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The iPhones have created enormous problems for AT&T's data and voice networks. As few as 12 iPhones streaming video can reportedly swamp an AT&T tower's data broadcasting abilities.  (Source: Hot Cellular Phone)

AT&T has partnered with McDonalds, Starbucks, and Barnes & Noble, thus far, to offer its customers free Wi-Fi, in hopes of reducing strain on its network. IPhone users, according to analysts consume five times as much data as BlackBerry or Windows Mobile users.  (Source: Valleywag)
Company looks to new partnership, such as a major one with McDonalds to ease the burden on its network

AT&T of late feels that it has been bullied and maligned.  First, it argues, Verizon attacked it on its geographic 3G coverage, which the company felt was inaccurate as its coverage by population was much better than the maps might indicate.  Second, the company received enormous flak when AT&T Mobility President Ralph de la Vega was asked at a business event on December 9 about what steps his company might take to control iPhone data usage. He responded with remarks that seemed to indicate that his company was planning to charge users who overused their "unlimited" plan.

Those remarks led to a planned data protest entitled "Operation Chokehold", which went down on Friday, December 18.  While the protest didn't seem to do too much to AT&T's network, it did convey the frustration of the company's subscribers.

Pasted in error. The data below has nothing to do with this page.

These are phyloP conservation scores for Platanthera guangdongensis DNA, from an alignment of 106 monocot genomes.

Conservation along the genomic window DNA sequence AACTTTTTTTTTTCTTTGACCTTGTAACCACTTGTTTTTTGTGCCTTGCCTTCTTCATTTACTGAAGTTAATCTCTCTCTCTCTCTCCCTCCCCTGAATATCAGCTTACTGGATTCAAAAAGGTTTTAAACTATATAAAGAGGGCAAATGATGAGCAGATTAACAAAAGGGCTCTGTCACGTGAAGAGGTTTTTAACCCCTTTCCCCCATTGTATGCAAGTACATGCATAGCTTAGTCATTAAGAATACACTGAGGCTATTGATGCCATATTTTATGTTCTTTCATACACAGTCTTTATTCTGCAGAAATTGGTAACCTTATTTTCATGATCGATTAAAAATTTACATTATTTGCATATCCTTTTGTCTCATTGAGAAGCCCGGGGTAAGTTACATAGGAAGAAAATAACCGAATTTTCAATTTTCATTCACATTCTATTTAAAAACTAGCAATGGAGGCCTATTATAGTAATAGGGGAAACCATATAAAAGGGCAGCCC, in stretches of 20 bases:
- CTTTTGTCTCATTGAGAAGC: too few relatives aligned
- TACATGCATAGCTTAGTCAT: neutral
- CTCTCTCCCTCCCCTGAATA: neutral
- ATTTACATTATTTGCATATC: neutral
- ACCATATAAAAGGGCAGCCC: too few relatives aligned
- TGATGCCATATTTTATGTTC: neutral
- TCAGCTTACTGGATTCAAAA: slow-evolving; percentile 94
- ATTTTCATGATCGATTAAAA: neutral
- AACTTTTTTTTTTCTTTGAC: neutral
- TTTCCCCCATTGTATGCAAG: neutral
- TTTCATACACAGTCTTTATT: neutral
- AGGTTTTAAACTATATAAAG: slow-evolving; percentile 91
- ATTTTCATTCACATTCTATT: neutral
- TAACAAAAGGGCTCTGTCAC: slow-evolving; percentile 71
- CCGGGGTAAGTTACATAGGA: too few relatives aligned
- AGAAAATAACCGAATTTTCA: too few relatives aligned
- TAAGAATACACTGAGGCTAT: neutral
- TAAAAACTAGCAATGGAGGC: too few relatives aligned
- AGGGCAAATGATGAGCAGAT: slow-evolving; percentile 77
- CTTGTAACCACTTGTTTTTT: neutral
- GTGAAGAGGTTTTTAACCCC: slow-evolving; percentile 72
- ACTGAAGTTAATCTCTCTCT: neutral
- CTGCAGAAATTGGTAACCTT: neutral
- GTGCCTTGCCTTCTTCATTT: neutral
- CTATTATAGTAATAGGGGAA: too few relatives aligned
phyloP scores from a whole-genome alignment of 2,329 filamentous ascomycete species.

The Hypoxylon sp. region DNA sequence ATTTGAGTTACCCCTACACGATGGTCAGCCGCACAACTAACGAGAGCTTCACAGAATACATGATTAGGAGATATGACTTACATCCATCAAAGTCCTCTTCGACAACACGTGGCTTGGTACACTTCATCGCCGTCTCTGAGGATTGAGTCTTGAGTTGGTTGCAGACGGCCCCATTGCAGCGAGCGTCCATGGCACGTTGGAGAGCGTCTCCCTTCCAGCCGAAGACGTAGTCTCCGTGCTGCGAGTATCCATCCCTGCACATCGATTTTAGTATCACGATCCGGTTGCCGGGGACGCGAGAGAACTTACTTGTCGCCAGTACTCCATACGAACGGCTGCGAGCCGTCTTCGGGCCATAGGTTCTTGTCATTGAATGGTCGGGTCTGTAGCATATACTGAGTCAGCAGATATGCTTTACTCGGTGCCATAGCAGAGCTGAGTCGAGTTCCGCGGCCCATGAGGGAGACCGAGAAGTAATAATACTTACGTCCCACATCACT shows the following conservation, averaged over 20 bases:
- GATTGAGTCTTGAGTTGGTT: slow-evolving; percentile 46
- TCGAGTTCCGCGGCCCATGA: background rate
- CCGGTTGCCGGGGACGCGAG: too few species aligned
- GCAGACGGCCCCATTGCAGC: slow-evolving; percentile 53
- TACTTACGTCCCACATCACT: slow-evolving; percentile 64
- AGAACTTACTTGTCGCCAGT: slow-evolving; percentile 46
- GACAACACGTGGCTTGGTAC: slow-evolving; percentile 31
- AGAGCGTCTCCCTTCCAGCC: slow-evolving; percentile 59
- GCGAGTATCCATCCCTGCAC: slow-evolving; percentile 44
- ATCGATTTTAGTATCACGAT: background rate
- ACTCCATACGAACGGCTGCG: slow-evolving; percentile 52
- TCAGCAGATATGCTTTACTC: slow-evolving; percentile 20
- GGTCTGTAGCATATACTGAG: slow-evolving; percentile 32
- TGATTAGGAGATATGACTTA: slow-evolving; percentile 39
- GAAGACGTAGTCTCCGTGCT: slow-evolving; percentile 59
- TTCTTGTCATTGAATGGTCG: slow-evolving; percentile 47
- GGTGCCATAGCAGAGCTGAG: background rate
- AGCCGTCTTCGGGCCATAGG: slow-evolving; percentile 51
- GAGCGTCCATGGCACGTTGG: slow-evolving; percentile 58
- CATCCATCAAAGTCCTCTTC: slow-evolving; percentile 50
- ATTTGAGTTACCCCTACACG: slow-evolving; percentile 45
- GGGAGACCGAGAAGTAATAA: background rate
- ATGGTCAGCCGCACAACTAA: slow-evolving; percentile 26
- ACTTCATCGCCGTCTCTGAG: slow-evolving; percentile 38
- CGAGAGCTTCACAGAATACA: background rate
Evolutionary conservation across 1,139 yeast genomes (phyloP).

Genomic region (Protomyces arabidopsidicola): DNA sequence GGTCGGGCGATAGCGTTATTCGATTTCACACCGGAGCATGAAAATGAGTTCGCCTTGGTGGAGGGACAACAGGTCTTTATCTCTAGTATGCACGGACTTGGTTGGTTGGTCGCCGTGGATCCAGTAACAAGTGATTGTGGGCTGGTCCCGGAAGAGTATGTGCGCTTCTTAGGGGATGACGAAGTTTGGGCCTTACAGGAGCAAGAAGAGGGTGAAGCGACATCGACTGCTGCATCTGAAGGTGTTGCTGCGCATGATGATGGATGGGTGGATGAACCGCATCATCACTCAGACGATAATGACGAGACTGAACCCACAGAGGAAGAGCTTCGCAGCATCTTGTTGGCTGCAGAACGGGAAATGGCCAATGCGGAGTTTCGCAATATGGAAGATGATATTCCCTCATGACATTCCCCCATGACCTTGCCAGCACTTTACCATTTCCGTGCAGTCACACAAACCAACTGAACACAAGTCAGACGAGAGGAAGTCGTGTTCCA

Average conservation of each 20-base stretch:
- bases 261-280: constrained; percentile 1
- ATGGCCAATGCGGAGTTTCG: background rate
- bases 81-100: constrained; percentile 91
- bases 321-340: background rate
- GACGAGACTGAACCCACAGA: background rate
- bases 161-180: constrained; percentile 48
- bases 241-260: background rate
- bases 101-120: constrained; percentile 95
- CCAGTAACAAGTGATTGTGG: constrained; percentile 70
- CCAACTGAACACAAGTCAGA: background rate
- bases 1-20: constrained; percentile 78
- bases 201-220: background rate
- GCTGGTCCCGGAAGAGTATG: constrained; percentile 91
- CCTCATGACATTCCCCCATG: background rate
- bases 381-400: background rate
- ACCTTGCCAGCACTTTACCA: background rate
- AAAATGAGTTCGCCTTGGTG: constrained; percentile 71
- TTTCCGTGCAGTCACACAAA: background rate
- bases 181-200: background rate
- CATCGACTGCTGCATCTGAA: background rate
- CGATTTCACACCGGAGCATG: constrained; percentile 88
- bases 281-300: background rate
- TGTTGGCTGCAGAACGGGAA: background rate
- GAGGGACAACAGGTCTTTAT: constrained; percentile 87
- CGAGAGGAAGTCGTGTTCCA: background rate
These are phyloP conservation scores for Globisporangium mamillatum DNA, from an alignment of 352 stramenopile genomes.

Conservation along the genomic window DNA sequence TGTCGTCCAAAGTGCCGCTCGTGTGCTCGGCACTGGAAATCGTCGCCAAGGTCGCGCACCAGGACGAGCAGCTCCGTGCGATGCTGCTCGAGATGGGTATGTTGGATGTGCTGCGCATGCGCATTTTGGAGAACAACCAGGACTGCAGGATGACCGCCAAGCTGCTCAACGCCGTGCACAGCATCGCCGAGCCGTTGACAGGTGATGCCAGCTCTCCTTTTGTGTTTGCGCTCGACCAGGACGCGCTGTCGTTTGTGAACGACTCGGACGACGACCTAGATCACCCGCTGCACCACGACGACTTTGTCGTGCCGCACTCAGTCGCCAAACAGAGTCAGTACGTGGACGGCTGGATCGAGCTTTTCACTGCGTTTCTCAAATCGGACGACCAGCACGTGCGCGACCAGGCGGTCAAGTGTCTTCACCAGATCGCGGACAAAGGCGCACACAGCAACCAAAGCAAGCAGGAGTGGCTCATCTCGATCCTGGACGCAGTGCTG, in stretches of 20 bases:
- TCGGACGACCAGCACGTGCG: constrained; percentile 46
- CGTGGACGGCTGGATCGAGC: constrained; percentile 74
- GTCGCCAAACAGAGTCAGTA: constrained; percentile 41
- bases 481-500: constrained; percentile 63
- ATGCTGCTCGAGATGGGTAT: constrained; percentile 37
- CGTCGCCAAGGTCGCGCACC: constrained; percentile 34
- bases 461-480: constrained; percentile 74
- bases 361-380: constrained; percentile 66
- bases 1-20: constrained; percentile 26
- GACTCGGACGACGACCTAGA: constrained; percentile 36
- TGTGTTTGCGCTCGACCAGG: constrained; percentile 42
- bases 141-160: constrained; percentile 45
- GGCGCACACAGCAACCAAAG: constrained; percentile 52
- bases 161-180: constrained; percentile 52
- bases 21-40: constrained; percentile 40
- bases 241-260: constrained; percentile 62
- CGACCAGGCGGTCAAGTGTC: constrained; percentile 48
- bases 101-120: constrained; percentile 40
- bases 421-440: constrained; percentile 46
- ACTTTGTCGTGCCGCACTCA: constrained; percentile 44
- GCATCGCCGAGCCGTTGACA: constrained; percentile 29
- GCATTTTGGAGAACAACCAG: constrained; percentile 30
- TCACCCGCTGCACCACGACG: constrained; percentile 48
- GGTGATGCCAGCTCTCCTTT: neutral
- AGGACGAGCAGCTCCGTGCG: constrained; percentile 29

In an interview with BusinessWeek, Mr. De la Vega now says that his remarks were misinterpreted and his company was never planning to impose higher fees.  He states, "There were no follow-up questions, so I figured everyone understood what I was saying. I guess I should have been more clear."

While many have speculated that AT&T will drop the $30-per-month unlimited data plan in lieu of a tiered pricing scheme, in order to ease its data troubles, Mr. De la Vega unequivocally denies this speculation, stating, "There are things people say I said that I didn't say. We have not made any decision to implement tiered pricing."

Rather than a stick, he says AT&T will use a carrot approach to try to solve its data issues.  Namely, it is ramping up efforts to provide free Wi-Fi to iPhone subscribers through a series of partnerships.  Its hoping that when iPhone users switch from 3G to Wi-Fi regularly, the strain on the network will be lessened.

The move is essential to AT&T as Wi-Fi via wired broadband is much cheaper than 3G data transmission.  It is estimated that as few as 12 iPhones streaming video can swamp a single iPhone tower, leading to Apple suggesting that terrorists could use unlocked iPhones as a dangerous weapon to our nation's communications.

iPhone users use an estimated 60 percent of mobile web data, though they only have about a 24.7 percent smart phone market share (in a 36 million unit market) according to ComScore.  IPhone users pay on average $95-per-month for this usage, about twice what smart-phone subscribers on other networks pay.  However, the average iPhone user uses approximately five times the data of a BlackBerry or Windows Mobile user.